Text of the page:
It is wise to approach artists like Ed Sheeran, who are both colossally successful and toe-curlingly sincere, with a healthy dose of cynicism. Creator of lad-ballads, wearer of boring T-shirts and modeller of a general aesthetic that could only be described as Perfect-Son-In-Law-core, Sheeran is an easy target for jokes directed generally at the awfulness of pop culture, for jibes from alt-bros about the gullibility of the masses. He comes on stage with his hair full of VO5 “putty”, sings his little songs about love, pops to Nando’s with his black card and then goes home to bathe in his piles of cash. Rhyming “shape of you” with “push and pull like a magnet do” and rapping that his ÷ Tour “grossed half a billi” remain some of the silliest lyrical shortcuts in British pop history. What’s not to mock?
Despite this, I have always felt a sort of dogged loyalty towards him. I once ended up on an abortive night out in his company in the Norfolk market town of Diss (as anyone who grew up there, like Ed and I, will tell you, East Anglia is small). It was 2010, before he was famous, and he had just played a support slot at the Corn Hall (support! The Corn Hall!), where a small local band I knew were playing. There was, naturally, nowhere in Diss that constituted a suitable post-gig destination, so we ended up in a kebab shop. Sheeran ordered chips and cheese (cf his 2010 song “One Night”), and then asked the guy to put them back under the grill so the cheese melted.
Aside from making him my extremely tenuous claim to fame, this experience cemented in reality for me Sheeran’s status as a grafter. It was during the phase in his career when he was sofa-surfing in London, gigging constantly, self-producing singles and EPs, desperately trying to make it. This was a time when The X Factor still turned out overnight stars; a pop landscape of Loud-era Rihanna and LMFAO. Sheeran made acoustic guitar loops and sang-rapped about sharing toothbrushes. He was struggling, like we think artists are supposed to, and he was doing his own thing.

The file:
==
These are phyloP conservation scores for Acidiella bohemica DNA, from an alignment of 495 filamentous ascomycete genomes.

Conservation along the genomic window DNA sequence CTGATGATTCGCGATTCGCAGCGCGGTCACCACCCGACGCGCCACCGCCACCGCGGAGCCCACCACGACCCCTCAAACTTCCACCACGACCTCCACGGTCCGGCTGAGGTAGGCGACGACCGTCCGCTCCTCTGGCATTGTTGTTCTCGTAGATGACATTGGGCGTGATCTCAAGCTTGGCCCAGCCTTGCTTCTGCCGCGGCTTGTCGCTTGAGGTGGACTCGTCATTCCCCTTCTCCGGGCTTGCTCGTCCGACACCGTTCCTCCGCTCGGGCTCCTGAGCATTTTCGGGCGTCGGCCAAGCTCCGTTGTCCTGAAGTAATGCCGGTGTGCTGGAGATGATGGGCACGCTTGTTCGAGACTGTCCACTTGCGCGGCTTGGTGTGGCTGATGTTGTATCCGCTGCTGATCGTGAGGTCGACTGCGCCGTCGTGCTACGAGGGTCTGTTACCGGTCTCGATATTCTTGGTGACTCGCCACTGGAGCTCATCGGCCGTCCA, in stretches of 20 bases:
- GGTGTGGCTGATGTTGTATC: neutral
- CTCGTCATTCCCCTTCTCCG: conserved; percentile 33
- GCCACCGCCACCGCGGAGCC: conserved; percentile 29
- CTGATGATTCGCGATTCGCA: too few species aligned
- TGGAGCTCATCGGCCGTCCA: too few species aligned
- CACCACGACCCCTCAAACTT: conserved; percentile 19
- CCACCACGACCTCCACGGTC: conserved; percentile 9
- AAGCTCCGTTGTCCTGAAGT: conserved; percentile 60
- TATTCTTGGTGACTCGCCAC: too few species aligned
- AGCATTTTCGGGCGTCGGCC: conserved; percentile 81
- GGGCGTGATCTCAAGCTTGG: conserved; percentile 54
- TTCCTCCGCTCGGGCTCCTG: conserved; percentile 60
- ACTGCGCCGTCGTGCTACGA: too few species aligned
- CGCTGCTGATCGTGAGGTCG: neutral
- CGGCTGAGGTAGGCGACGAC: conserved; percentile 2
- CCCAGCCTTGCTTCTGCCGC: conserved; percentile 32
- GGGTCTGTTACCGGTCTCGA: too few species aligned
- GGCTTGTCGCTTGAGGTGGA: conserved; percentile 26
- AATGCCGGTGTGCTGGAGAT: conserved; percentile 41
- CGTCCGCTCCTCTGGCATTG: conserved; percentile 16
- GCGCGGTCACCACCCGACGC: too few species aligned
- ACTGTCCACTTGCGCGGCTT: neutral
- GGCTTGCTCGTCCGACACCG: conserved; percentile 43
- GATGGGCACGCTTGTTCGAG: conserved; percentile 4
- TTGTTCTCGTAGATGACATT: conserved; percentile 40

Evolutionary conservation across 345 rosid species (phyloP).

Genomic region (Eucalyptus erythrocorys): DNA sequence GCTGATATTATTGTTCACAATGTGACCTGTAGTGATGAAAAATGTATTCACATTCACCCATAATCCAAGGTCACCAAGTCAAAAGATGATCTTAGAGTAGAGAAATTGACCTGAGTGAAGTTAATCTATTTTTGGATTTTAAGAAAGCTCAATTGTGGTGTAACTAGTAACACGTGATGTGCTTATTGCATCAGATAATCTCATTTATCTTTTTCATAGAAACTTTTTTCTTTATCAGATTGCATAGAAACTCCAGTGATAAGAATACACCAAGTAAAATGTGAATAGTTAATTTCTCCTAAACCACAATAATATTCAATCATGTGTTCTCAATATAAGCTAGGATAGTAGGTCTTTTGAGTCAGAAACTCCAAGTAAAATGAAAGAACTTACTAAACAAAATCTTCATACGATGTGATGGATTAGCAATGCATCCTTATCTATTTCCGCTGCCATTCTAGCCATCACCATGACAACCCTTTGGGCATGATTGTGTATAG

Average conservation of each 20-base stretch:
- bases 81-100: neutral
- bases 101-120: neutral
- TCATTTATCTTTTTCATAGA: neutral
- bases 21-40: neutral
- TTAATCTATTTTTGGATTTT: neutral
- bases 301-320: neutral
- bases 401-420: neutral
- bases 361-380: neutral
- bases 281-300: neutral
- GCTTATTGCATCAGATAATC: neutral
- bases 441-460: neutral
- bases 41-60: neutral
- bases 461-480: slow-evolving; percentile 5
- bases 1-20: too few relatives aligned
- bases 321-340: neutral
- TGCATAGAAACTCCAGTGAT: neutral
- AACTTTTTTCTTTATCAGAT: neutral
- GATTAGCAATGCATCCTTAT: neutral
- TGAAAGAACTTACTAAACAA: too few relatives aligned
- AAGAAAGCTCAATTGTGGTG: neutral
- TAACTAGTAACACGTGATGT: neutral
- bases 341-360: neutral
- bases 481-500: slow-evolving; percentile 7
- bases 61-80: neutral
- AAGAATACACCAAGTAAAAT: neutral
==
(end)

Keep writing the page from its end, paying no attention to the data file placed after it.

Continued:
A decade later, with the release of his fourth album, = (which follows +, x and ÷, begging the question of where he can go from here), Sheeran is now a tenuous claim to fame for the UK, which, in turn, is his dogged defender. Beneath the puppy-eyed exterior he possessed a fierce talent for writing catchy hooks and shaping songs, and he is now the most-followed and second-most streamed artist on Spotify, with 87 million followers and 75 million monthly listeners. He is a national treasure; the face of Heinz Ketchup. Most of all, he is the lovable underdog, with his mini acoustic guitar and scruffy hair and tattoos and old jeans, who not only gave rise to a generation of white male musicians with mini guitars, scruffy hair, tattoos and old jeans, but who completely undermined his own look by becoming a superstar.
Sheeran is quick to inform us things have changed since those early days: “I have grown up, I am a father now,” he announces in straight, robotic rhythm at the outset of opening track “Tides”, reminding us of both his unabashed lyrical literalness and penchant for one- and two-note melodies. True to form, he sings this track in his raw, emotive tenor over a wash of acoustic guitar, with a bridge in a cappella falsetto. It’s textbook Sheeran, and reassures listeners that while his life may have changed, he is still there to provide them with familiar and predictable musical comfort blankets, ones which make nostalgia for his early work part of the nourishing whole.